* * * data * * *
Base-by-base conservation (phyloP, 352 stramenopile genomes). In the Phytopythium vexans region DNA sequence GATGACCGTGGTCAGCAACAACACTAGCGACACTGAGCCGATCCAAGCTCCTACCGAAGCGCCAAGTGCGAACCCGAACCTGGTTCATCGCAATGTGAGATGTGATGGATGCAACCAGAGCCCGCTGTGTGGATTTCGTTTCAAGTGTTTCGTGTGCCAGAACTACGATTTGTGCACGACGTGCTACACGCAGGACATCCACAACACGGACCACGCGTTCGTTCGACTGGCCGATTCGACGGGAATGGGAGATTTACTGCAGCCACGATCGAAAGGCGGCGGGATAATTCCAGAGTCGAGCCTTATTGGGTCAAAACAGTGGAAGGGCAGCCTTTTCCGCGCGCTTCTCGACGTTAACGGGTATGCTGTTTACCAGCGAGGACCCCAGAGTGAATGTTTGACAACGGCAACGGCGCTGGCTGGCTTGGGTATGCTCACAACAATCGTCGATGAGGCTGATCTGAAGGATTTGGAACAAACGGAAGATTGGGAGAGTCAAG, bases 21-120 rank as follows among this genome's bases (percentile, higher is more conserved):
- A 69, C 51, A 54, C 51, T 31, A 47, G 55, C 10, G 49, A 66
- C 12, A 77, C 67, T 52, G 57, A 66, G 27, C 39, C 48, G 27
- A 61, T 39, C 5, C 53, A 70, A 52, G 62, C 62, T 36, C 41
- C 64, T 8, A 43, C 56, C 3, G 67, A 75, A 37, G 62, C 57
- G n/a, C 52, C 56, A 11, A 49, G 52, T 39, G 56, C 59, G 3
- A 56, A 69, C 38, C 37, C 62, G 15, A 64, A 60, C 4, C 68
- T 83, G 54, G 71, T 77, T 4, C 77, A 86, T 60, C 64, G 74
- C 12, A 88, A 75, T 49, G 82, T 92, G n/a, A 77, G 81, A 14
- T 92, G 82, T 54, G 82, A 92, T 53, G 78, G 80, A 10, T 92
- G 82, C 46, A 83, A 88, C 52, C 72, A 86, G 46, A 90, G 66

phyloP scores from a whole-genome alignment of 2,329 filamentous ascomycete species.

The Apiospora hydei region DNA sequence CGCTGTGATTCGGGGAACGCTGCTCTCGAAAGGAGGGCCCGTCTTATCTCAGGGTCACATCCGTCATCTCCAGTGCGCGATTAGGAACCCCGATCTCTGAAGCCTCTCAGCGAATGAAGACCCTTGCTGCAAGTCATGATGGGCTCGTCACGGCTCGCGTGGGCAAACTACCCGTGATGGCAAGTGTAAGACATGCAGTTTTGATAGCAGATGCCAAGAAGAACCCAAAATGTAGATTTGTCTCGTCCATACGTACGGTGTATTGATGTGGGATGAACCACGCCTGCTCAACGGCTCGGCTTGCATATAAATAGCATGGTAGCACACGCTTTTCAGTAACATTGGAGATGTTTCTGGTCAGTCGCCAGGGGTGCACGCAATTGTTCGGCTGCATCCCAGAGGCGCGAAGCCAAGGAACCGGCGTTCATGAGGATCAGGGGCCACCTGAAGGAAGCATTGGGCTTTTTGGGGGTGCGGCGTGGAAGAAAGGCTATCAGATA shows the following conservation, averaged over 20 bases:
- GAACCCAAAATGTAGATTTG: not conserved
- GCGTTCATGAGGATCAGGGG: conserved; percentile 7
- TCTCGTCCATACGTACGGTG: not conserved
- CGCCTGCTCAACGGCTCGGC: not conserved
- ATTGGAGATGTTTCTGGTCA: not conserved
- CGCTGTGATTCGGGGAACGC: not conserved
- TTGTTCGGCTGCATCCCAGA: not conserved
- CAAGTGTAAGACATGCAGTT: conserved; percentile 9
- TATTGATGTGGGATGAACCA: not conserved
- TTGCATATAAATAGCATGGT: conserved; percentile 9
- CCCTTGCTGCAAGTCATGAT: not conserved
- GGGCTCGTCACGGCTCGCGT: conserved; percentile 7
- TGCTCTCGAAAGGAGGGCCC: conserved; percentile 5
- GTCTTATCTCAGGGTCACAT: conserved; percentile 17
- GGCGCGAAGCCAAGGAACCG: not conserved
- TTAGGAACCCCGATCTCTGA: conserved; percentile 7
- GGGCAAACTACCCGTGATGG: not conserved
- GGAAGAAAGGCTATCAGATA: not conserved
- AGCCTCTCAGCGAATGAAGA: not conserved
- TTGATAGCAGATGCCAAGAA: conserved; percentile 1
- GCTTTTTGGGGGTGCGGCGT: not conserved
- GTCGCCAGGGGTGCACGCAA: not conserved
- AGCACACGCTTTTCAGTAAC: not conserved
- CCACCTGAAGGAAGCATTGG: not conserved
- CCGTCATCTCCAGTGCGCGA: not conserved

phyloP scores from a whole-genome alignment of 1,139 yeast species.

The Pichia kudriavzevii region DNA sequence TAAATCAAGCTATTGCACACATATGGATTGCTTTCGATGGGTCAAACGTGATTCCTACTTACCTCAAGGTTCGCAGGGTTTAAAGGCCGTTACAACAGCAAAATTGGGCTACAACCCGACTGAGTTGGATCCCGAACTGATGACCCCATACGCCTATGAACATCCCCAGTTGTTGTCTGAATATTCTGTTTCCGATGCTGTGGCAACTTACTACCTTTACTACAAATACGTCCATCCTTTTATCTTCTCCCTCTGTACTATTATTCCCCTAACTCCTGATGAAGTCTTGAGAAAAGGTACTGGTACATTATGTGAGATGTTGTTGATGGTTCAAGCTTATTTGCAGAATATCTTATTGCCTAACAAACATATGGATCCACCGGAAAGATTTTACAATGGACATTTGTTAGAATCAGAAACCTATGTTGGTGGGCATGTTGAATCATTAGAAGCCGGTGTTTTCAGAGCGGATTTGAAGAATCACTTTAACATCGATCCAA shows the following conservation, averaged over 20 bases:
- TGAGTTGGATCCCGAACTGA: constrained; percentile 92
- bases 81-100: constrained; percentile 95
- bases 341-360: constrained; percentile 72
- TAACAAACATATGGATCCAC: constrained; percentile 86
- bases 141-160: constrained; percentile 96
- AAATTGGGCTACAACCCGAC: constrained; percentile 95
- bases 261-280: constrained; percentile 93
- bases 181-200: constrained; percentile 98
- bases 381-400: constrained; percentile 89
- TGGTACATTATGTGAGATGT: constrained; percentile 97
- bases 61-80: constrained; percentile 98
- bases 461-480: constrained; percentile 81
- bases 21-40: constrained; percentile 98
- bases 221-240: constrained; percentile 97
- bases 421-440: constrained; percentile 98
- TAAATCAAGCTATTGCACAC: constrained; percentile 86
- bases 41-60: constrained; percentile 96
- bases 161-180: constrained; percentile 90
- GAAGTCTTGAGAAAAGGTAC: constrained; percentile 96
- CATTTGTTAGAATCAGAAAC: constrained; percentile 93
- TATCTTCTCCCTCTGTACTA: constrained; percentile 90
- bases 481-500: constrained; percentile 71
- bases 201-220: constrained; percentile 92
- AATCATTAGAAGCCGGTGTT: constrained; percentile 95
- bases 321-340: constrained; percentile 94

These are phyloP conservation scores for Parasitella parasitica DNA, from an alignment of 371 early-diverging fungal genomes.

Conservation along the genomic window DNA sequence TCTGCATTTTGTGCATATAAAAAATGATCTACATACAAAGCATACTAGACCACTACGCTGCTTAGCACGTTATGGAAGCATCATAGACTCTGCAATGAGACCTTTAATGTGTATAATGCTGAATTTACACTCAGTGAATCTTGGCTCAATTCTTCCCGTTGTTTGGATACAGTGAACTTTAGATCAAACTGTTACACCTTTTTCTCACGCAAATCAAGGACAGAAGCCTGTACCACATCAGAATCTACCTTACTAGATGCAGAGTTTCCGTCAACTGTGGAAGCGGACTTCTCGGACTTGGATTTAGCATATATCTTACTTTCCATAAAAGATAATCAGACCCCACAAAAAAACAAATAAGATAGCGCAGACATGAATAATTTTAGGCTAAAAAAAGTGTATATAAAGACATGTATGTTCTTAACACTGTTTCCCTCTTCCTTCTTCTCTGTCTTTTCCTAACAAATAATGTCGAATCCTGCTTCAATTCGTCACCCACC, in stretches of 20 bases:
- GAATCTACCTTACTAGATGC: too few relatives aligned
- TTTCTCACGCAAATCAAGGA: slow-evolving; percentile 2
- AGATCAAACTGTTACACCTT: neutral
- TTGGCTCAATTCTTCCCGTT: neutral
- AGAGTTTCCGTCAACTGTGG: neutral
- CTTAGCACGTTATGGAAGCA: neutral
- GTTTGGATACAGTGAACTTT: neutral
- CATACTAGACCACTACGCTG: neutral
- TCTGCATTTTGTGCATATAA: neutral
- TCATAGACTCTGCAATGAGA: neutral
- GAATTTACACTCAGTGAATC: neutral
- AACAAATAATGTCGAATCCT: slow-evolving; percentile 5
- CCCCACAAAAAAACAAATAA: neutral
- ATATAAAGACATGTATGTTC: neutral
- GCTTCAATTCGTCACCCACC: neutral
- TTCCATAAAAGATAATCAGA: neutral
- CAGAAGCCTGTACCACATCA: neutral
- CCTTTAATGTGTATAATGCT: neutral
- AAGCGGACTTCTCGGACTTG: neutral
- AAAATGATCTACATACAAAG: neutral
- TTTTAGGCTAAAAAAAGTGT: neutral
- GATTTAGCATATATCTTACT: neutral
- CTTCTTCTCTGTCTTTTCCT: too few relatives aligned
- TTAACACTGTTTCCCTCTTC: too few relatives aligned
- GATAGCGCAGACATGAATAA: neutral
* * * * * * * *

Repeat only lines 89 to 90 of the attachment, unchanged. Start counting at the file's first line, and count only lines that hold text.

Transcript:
- GATTTAGCATATATCTTACT: neutral
- CTTCTTCTCTGTCTTTTCCT: too few relatives aligned